Acceptance Rates At The World's Top 10 Business Schools

Getting into the most prestigious MBA programs hasn't gotten any easier — here's why

Business schools have been streamlining their application processes but this has not made it any easier to get into a top MBA program. Average acceptance rates at the top-10 ranked schools by the Financial Times are a lowly 19.66%, according to a BusinessBecause analysis, and have barely changed from last year.

Harvard Business School, seen as a bellwether for big admissions changes, started the essay slashing trend back in 2011. HBS has reduced the number of mandatory application essays from four to zero; last year, HBS made its sole essay optional.

“The admissions process should not be a sort of ‘essay writing contest’,” says a spokesperson at HBS. “But I must confess, I don’t think anyone would call the HBS application process easy, even with just one essay.”

Quite the opposite.

HBS hopefuls must still craft stunning résumés and recommendations — and, if they survive the first cull, convince admissions committees at interview that they are mightier than the other 9,685 stellar candidates who submitted applications.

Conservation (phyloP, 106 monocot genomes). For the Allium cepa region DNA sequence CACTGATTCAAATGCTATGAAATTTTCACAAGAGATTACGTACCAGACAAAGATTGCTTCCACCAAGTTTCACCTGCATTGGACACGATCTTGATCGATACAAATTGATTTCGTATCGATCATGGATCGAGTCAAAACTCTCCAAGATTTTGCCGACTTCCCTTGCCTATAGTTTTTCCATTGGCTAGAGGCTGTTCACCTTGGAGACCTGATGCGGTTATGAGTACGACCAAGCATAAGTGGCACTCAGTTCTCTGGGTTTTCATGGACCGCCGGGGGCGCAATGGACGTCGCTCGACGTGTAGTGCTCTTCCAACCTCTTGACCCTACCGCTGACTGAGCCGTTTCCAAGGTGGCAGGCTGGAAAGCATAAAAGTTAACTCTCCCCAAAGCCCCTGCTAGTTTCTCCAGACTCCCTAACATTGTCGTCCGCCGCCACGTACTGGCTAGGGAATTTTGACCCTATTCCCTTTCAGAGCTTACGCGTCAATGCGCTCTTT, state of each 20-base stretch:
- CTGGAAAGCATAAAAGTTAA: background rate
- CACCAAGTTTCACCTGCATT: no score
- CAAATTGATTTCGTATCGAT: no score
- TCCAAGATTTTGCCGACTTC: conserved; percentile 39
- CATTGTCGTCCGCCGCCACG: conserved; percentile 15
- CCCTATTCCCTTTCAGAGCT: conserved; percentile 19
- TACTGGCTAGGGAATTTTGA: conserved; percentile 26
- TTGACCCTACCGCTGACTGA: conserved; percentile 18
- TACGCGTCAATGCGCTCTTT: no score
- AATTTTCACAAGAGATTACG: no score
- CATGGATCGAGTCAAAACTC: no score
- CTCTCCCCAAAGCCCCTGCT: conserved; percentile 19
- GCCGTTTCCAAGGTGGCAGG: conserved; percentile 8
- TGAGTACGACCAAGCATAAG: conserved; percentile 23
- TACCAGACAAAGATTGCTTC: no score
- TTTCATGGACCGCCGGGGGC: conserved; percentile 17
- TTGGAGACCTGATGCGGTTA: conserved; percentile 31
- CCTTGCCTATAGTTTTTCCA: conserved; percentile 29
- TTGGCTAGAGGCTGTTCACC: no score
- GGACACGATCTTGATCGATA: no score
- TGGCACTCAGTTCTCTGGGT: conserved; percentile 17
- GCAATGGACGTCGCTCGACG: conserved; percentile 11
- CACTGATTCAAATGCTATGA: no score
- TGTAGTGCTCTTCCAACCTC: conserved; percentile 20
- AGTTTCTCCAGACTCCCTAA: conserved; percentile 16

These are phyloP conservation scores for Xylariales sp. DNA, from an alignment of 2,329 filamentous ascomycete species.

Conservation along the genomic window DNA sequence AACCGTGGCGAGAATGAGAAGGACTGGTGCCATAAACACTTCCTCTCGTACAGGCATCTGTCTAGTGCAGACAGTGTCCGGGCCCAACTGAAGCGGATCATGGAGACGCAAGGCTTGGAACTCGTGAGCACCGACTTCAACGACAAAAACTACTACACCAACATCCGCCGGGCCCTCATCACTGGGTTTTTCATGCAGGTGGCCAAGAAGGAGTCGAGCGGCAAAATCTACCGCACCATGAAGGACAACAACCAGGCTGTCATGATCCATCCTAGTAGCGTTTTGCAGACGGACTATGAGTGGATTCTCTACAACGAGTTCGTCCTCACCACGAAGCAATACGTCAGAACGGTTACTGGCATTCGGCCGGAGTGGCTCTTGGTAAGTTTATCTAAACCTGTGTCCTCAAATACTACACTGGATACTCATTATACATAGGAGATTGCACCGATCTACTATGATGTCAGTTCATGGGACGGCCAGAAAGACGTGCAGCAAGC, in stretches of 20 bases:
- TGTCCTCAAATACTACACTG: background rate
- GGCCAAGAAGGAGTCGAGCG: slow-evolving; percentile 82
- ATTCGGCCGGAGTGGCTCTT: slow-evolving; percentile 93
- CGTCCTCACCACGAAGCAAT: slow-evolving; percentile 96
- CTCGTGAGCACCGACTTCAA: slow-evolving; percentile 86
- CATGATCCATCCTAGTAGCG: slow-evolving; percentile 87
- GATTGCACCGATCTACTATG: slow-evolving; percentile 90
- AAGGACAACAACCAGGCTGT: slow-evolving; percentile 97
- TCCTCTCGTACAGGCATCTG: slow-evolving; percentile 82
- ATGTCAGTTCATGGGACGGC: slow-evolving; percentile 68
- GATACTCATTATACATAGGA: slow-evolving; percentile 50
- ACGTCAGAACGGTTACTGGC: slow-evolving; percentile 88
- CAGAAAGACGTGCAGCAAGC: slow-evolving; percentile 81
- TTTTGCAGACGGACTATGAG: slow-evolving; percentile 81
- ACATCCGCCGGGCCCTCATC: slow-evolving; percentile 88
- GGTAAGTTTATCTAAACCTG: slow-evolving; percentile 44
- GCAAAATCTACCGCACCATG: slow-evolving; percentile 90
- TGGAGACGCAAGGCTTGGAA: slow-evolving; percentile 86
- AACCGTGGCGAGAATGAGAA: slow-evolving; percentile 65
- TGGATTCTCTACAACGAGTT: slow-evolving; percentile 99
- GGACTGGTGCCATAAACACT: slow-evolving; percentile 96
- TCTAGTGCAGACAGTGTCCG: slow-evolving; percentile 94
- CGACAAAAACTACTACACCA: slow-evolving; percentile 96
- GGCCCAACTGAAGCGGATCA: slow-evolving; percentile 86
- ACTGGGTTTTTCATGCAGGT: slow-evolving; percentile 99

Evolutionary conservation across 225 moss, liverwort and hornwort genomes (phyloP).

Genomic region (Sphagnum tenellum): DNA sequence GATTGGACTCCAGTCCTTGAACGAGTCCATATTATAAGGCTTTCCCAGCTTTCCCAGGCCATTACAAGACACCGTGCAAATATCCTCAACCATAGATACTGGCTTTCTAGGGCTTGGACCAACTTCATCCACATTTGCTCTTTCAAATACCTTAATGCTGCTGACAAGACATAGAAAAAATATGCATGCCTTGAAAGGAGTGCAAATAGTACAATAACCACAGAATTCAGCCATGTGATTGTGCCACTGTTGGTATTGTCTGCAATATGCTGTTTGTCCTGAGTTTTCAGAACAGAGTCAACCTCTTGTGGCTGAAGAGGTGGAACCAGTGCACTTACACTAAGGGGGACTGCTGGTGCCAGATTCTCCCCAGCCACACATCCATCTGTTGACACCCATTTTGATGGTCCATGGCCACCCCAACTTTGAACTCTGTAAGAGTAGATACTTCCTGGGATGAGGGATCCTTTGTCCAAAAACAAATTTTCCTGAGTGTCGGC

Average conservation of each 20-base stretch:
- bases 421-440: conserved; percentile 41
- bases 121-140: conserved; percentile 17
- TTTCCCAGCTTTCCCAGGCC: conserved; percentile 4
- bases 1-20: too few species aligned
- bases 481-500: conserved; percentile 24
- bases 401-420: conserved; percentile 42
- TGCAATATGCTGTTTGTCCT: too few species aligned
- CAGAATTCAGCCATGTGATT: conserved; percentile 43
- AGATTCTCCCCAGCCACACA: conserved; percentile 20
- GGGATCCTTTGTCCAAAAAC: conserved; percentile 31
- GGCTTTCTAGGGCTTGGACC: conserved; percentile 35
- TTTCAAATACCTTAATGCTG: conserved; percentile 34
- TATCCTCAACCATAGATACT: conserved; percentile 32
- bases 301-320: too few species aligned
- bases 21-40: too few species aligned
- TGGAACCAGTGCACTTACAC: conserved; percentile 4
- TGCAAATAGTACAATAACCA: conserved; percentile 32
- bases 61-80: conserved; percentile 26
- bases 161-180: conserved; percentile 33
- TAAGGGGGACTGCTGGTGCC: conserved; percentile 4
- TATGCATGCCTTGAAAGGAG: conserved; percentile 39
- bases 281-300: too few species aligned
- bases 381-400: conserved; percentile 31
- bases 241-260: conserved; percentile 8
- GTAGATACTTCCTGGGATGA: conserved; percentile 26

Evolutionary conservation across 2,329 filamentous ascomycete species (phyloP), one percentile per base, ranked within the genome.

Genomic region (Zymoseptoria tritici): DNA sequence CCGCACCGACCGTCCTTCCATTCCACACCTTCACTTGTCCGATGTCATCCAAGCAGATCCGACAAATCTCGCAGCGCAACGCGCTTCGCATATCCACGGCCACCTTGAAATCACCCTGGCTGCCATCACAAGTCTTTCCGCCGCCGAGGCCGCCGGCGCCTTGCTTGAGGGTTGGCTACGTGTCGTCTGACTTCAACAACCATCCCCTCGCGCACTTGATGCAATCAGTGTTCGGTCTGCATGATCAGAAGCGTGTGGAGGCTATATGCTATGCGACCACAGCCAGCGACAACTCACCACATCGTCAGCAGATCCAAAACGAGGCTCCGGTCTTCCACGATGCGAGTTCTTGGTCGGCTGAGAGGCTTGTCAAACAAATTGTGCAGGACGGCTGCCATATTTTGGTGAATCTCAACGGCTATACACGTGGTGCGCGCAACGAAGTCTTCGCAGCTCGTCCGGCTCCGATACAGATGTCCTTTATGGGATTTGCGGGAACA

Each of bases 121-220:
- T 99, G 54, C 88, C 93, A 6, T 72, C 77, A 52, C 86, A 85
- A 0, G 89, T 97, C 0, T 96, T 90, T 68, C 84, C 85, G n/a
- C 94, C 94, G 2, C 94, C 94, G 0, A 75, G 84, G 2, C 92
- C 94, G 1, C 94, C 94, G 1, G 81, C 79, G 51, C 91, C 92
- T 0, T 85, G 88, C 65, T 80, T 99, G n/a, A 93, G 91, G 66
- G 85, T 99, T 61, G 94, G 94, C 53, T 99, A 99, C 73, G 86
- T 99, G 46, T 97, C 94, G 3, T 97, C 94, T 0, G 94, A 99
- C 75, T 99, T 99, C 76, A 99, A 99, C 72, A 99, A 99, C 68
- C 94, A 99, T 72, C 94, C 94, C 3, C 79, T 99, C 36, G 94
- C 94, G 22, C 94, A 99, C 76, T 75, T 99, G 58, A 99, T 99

All of which has kept the door to the elite program — and dozens of others — firmly shut.

And keeping them bolted are the sizable increases in applications at a slew of top schools this past year. “Many schools have experienced a spike recently,” says Chioma Isiadinso, chief executive of admissions consultancy Expartus. Setting the trend is MIT Sloan School of Management, where applications spiked 35% last year.

Helping to keep application numbers buoyant are the impressive return on investment figures coming out of business schools.

Meanwhile, admissions tests have arguably become less daunting, encouraging more takers. Those with weaker quant skills can opt for the GRE over the GMAT, which consultants say has easier math questions. GRE test volumes are up by 13% since 2009.

More recently, top schools have made big bets on targeting more women and minority candidates and this may have contributed to the rise in application numbers from those groups, and thus overall selectivity.

At Michigan’s Ross School of Business, applications jumped 5% in 2015, helping Ross shave nearly 8% off its acceptance rate, which is now 28%.

This choosiness is important because business schools are often evaluated on the perception of how selective or “elite” they are.

Here are the average acceptance rates at the 10 most elite business schools:

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